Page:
Beyond Autonomy and Periphery

Tuesday, 26 May 2015, 4:00pm - 5:30pm, IWM library
Bibliothek_EkaterinaSince Kant’s Critique of Practical Reason, the notion of autonomy lies at the center of the definition of the professional ethos of intellectuals and artists in modern societies. On this notion they based their claim to the new type of power – the one of expertise, characterized by moral neutrality, objectivity, and disinterested judgment. From this perspective, Eastern European communist regimes and “pro-regime” intellectuals were often considered to be on the periphery of the processes of modernization.

However, between the two World Wars both Soviet and western intellectuals could be characterized at some point as “engaged” with one or another ideological project of modernity in its liberal or totalitarian versions, respectively. The concept of “engagement” appeared in post-war Europe during debates unmasking the hidden repressive nature of expert knowledge. In this context, autonomy and engagement were seen as antagonistic concepts: the political engagement of intellectuals could be understood as the betrayal of the autonomous values of expert knowledge, but autonomy and moral neutrality in their turn could be seen as acting to conceal the reality of power relations. My presentation aims to analyze how the post-war debates about the political engagement of intellectuals were conceptualized in social theory by confronting the approach of critical theory with the “pragmatic turn” in the social sciences. This theoretical shift might help us to overcome the “autonomy vs. engagement” dichotomy by drawing attention to such “horizontal” aspects of engagement as social responsibility, prestige, reputation and recognition.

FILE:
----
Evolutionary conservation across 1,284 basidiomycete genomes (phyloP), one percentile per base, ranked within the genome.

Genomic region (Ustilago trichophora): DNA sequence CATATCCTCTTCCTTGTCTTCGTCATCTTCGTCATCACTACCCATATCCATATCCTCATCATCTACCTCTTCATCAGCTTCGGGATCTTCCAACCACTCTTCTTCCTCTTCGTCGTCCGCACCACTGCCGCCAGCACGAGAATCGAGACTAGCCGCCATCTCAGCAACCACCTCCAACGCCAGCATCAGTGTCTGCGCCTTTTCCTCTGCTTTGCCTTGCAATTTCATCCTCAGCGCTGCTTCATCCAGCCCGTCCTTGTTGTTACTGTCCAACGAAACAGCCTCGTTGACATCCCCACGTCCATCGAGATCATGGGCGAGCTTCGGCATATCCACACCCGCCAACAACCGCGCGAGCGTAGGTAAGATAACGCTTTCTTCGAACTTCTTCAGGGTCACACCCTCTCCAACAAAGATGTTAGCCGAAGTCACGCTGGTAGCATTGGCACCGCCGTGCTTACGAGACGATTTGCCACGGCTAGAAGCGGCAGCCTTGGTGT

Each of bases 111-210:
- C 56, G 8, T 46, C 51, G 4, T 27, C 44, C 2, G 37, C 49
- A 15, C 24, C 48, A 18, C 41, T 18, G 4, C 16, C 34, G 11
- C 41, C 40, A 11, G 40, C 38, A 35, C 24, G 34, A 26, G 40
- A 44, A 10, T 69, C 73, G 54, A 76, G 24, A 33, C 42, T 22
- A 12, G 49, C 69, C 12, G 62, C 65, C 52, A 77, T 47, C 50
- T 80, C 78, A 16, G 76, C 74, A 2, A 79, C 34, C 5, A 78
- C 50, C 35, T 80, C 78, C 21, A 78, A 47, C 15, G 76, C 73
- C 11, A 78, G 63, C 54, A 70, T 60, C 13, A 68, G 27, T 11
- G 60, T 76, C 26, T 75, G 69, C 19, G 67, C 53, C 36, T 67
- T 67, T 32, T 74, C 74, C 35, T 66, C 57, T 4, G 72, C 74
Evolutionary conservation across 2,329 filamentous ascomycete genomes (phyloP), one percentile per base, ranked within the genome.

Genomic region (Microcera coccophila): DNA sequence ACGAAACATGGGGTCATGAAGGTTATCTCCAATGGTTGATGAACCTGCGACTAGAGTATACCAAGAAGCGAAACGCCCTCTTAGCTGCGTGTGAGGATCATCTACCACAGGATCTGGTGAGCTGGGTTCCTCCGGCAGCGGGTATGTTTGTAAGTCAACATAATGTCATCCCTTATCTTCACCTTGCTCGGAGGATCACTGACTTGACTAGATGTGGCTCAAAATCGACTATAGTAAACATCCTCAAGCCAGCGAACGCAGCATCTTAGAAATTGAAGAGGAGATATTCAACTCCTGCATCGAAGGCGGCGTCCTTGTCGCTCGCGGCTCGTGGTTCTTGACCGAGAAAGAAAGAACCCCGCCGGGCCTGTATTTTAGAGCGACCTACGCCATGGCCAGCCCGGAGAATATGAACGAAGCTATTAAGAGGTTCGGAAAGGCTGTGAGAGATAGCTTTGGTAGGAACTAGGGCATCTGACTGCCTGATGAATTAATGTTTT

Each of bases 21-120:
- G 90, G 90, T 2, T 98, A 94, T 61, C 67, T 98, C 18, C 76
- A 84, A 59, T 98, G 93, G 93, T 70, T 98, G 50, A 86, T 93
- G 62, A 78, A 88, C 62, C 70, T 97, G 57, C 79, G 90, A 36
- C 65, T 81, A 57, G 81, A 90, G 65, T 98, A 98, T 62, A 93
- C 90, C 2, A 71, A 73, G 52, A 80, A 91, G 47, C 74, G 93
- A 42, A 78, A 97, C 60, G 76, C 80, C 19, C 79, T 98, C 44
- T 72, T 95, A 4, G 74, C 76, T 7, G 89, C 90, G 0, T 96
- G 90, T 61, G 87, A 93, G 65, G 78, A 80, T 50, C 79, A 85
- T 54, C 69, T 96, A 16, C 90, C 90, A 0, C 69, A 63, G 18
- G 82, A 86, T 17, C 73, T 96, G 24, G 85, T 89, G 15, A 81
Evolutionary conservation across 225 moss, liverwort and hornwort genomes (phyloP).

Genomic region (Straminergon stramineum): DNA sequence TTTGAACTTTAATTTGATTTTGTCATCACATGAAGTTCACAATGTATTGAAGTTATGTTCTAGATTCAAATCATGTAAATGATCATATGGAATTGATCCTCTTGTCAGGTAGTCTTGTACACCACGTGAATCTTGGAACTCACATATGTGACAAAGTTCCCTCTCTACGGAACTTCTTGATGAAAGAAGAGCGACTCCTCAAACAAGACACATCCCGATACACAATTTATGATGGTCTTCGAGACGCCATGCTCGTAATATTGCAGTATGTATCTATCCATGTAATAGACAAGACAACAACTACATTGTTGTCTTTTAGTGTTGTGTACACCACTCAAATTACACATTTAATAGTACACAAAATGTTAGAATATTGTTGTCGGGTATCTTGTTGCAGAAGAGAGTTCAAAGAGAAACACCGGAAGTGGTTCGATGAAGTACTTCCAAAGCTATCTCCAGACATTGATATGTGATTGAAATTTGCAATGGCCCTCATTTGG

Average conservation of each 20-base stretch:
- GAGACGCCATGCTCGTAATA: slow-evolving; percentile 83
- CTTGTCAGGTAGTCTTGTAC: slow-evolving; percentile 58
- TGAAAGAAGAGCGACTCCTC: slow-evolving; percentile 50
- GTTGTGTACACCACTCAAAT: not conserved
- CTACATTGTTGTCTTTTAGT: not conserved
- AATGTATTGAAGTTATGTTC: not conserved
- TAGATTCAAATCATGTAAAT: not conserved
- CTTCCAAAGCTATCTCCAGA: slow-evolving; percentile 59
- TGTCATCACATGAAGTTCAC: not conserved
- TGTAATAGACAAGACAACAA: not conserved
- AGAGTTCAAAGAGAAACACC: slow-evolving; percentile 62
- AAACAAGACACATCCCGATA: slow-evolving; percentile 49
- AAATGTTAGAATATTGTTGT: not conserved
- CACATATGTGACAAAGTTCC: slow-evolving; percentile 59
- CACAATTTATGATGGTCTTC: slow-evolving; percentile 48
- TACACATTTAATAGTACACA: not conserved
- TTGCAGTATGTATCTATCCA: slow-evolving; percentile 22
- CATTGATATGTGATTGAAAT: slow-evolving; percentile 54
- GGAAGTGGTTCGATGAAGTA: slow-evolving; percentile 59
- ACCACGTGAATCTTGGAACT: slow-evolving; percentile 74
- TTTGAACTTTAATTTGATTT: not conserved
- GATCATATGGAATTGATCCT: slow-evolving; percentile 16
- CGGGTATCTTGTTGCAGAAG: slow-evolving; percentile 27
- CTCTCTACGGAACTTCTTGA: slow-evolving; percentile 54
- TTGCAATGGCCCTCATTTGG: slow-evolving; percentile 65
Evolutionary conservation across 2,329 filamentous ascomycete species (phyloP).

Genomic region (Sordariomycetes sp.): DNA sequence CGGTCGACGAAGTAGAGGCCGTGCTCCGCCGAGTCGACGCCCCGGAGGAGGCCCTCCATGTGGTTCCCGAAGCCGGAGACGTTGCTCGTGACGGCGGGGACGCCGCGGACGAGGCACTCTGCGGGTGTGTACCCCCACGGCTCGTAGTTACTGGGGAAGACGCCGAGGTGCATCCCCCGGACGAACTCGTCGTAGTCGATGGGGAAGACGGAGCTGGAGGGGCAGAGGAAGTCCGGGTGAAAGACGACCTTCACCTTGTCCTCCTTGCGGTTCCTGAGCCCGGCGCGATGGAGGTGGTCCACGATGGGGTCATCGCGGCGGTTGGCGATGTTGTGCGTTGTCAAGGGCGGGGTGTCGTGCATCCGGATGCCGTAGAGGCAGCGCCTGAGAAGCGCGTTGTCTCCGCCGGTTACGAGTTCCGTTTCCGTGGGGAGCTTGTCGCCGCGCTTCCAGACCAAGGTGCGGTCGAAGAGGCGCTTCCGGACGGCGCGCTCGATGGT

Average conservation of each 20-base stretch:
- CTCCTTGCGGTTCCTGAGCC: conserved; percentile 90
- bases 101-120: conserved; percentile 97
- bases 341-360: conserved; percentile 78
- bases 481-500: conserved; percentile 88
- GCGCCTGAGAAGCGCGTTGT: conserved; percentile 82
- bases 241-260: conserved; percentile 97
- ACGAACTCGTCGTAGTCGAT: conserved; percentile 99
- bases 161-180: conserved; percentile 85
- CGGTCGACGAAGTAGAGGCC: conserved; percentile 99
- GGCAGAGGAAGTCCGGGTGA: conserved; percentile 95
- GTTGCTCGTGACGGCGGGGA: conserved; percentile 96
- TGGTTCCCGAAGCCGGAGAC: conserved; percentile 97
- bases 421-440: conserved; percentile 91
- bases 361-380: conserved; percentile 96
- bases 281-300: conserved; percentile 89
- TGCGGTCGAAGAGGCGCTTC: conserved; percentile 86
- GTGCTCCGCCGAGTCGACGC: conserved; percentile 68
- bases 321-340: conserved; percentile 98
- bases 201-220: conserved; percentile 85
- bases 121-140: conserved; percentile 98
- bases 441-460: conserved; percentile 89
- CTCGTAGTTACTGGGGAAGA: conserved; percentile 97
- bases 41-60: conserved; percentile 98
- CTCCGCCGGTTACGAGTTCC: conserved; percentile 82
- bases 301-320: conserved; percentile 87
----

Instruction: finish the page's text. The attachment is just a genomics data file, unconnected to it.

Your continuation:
Ekaterina Nemenko is Ph.D. candidate in Philosophy at the Ural Federal University of Yekaterinburg. Currently, she is a Alexander Herzen Junior Visiting Fellow at the IWM.